herald

Tuesday 25 July 2017

Bags ban in place as armed gardai patrol Longitude Festival

Strict security measures will be put in place for the festival, according to Supt Peter Duff
Strict security measures will be put in place for the festival, according to Supt Peter Duff

Security will be extra- tight around Marlay Park for the Longitude Festival this weekend, with the strictest regulations ever in place for the sold-out event.

A total of 250 gardai will be drafted in each day to patrol the Rathfarnham event as 35,000 music fans descend on the venue for three days of entertainment.

Like all summer gigs in the wake of the terrorist attacks in Britain, a ban on backpacks and large bags will be in place, with nothing bigger than A4 allowed into the park.

There will be no cloakroom or storage facilities on site.

Worth €40m to the local economy, the festival will be headlined by Stormzy, The Weeknd and Mumford and Sons.

Supt Peter Duff said gardai will be assisted by around 600 stewards in addition to the mounted unit, the dog unit, air support and the Traffic Corps.

The Garda Armed Response Unit and plain clothes officers will also be there.

Searches will be carried out at the entrance, so those attending are being advised to allow extra travel time to reach the southside park.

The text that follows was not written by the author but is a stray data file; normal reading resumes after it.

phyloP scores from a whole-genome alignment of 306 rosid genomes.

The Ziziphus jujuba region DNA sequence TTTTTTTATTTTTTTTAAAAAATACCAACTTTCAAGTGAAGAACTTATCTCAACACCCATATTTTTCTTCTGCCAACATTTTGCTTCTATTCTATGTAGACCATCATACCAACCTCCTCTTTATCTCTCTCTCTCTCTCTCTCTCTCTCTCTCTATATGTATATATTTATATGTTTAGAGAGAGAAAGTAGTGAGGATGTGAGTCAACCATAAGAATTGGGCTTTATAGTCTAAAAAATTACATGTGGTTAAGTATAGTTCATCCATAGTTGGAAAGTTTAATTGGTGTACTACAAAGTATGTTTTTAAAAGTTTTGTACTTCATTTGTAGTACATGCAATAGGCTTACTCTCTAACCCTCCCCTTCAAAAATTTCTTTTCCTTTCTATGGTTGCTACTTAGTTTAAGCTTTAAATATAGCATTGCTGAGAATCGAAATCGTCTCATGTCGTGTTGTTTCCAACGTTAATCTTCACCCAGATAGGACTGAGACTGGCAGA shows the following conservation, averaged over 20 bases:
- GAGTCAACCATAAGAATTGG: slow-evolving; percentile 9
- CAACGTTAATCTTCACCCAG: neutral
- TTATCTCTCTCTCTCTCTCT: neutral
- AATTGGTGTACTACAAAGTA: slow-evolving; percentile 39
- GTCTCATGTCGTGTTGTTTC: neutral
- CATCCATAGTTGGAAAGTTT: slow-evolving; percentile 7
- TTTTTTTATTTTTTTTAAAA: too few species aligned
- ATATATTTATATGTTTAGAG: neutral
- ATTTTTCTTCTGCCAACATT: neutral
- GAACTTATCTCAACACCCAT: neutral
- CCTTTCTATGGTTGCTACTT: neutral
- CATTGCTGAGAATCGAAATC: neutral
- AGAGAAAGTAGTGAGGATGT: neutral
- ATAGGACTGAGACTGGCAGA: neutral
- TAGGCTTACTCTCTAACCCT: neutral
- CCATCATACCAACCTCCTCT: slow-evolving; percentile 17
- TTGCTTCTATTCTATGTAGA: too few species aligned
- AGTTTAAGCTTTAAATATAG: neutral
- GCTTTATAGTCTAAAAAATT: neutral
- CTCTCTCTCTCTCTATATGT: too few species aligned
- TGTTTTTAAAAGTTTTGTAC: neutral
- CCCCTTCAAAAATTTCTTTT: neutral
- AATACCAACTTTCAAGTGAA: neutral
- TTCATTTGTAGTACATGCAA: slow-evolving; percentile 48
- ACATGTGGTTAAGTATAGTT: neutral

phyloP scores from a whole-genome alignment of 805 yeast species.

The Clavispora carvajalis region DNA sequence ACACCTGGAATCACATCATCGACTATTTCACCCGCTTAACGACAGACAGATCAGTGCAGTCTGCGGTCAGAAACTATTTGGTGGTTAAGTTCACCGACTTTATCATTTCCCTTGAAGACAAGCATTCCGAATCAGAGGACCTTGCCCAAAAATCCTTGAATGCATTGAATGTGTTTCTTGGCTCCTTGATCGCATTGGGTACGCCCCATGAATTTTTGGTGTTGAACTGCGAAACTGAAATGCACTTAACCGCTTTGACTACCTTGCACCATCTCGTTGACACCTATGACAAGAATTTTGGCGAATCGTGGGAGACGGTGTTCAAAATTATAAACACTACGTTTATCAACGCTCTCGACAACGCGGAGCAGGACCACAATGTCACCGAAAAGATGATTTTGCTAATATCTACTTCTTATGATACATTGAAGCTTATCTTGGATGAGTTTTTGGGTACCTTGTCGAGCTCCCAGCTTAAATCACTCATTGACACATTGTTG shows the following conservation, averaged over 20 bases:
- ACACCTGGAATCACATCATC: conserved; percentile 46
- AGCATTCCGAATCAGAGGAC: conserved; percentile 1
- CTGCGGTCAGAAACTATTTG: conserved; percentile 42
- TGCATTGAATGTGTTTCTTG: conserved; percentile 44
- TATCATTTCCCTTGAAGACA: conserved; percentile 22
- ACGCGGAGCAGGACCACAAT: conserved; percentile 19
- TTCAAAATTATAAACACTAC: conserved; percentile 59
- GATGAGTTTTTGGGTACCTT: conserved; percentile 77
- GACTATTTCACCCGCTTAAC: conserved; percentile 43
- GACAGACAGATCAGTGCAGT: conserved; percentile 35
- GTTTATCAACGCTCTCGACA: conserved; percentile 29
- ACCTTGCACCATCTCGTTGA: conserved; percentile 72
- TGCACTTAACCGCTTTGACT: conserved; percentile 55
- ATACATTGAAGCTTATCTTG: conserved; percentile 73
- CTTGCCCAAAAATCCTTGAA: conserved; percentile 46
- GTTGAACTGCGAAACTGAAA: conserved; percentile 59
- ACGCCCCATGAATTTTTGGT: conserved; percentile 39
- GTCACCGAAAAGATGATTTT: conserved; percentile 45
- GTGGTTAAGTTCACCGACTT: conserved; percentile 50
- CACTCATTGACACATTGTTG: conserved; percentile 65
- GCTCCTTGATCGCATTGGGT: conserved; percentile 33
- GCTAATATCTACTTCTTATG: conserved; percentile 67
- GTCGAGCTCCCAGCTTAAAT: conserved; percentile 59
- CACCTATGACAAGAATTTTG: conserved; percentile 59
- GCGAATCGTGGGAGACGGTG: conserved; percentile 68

Supt Duff also said there will be a strict policy with regards to alcohol on the day.

Respect

"If you turn up for the event and you're under the influence of alcohol or any intoxicating substance, a steward or garda may refuse you entry," he said.

"I would like to call on all patrons to respect members of the local community who live and work and use the general area around Marlay Park."

Therese Langan, from Dun Laoghaire-Rathdown County Council, said it was an area with a "very high residential population" and they were keen to minimise any negative impacts associated with the concerts on the local community.

"We always get complaints about the concerts, but we have put in place measures to minimise anti-social behaviour," she said.

"The whole focus is about keeping people safe within the venue and also removing some of the negative impacts on the environment."

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